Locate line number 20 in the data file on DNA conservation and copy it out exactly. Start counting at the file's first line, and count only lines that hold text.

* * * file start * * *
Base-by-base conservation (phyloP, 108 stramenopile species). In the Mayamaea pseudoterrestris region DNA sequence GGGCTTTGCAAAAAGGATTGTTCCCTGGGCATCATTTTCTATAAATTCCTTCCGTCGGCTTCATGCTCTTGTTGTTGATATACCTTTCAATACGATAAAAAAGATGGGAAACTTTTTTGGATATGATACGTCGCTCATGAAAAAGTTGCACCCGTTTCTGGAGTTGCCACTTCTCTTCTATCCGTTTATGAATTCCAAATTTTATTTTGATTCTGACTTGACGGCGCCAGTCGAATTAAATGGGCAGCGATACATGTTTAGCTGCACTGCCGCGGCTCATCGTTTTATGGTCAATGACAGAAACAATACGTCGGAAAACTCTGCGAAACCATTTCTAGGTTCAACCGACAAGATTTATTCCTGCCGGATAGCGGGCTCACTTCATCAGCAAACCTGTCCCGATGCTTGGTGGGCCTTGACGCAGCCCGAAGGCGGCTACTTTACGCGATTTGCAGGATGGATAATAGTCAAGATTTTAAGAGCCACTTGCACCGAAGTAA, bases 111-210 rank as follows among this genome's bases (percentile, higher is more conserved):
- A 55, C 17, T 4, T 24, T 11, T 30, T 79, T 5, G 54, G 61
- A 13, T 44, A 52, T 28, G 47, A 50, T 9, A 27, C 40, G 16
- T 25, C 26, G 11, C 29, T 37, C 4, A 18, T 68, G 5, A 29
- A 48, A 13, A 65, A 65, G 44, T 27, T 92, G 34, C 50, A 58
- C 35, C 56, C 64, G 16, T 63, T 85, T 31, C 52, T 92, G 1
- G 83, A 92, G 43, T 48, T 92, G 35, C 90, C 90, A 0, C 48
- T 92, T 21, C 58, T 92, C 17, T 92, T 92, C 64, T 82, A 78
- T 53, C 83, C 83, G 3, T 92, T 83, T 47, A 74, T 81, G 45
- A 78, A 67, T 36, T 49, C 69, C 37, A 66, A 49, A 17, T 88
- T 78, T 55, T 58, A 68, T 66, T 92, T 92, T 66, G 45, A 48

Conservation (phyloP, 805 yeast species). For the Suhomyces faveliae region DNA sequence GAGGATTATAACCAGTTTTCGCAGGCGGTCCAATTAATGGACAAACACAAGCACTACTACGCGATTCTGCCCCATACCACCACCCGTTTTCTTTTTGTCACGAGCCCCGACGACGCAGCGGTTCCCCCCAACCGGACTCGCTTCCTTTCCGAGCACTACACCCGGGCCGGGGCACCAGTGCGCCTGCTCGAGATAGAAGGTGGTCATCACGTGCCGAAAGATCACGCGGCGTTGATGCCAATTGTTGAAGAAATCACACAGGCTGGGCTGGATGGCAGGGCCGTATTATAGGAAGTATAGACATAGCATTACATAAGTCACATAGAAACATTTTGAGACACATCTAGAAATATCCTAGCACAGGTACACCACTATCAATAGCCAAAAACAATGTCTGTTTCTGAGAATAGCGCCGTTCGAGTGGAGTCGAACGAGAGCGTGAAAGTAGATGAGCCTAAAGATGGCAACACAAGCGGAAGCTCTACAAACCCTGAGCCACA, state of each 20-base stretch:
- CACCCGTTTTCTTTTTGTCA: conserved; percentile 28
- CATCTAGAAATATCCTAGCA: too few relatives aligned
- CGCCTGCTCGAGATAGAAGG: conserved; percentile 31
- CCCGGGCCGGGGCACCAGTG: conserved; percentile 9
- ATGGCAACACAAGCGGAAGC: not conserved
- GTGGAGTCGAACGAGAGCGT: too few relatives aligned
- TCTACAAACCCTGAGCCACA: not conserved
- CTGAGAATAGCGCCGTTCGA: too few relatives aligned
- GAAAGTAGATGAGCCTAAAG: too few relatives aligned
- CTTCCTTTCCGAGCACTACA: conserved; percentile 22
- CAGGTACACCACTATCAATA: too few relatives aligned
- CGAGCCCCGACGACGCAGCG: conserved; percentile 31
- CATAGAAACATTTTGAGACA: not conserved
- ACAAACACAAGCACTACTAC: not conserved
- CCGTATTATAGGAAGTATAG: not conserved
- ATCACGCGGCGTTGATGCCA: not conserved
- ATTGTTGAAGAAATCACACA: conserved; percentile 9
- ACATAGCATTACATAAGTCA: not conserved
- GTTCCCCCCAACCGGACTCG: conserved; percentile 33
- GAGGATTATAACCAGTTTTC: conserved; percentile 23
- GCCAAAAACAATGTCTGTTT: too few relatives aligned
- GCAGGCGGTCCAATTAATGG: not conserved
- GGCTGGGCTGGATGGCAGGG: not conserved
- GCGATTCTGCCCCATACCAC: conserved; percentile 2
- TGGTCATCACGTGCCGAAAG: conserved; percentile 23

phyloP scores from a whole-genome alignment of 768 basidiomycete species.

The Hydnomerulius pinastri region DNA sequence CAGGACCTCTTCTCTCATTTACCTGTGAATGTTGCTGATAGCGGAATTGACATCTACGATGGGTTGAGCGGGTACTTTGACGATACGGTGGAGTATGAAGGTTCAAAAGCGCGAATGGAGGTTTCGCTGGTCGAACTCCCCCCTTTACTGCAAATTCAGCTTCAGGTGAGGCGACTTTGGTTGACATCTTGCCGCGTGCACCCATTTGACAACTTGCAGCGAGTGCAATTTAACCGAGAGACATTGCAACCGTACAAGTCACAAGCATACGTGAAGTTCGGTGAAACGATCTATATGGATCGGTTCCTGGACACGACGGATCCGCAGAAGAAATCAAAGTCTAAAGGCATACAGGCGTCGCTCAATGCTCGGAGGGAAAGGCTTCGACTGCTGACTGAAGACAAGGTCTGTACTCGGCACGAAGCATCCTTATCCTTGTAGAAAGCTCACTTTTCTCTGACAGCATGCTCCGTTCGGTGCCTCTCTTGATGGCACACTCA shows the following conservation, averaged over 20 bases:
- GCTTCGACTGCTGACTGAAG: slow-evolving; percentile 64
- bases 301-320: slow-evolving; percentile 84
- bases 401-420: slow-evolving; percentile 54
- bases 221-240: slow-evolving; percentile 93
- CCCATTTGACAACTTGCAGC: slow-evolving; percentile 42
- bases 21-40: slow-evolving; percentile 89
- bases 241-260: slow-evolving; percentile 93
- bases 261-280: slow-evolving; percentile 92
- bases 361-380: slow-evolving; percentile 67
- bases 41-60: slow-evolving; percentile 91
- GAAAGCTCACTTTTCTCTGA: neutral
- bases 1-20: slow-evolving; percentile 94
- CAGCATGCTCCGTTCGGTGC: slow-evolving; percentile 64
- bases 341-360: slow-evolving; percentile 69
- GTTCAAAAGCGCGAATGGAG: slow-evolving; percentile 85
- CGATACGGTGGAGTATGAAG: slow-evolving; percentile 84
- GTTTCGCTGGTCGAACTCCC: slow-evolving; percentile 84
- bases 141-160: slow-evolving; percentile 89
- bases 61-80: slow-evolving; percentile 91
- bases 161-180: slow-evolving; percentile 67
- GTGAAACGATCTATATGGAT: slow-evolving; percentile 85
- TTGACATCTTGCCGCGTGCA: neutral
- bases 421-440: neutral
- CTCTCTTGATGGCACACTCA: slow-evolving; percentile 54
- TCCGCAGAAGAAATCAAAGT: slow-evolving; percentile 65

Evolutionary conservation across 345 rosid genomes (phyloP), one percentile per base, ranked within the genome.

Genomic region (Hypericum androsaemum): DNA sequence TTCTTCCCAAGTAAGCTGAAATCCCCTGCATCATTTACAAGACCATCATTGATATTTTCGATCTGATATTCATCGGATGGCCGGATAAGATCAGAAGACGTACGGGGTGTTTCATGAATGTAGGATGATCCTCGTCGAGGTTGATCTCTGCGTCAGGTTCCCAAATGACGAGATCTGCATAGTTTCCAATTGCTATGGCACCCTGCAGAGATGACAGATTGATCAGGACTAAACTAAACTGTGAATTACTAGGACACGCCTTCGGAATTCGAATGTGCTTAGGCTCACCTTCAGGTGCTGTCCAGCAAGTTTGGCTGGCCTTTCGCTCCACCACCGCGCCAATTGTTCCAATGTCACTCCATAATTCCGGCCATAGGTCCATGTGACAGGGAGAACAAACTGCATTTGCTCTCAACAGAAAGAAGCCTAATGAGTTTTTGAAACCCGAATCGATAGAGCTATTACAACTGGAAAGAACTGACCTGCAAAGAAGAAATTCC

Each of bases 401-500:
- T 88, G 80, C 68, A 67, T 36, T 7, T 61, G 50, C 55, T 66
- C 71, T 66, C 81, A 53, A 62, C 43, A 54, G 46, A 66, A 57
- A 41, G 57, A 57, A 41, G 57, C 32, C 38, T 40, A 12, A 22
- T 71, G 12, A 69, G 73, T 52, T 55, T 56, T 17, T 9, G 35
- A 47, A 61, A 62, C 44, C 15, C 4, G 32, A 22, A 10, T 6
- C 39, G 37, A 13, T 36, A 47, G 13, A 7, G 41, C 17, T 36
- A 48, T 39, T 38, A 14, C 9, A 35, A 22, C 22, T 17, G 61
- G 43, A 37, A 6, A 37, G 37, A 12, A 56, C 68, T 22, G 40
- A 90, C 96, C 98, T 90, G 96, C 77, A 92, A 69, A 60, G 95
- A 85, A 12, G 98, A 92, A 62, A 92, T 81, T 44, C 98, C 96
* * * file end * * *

- CTGAGAATAGCGCCGTTCGA: too few relatives aligned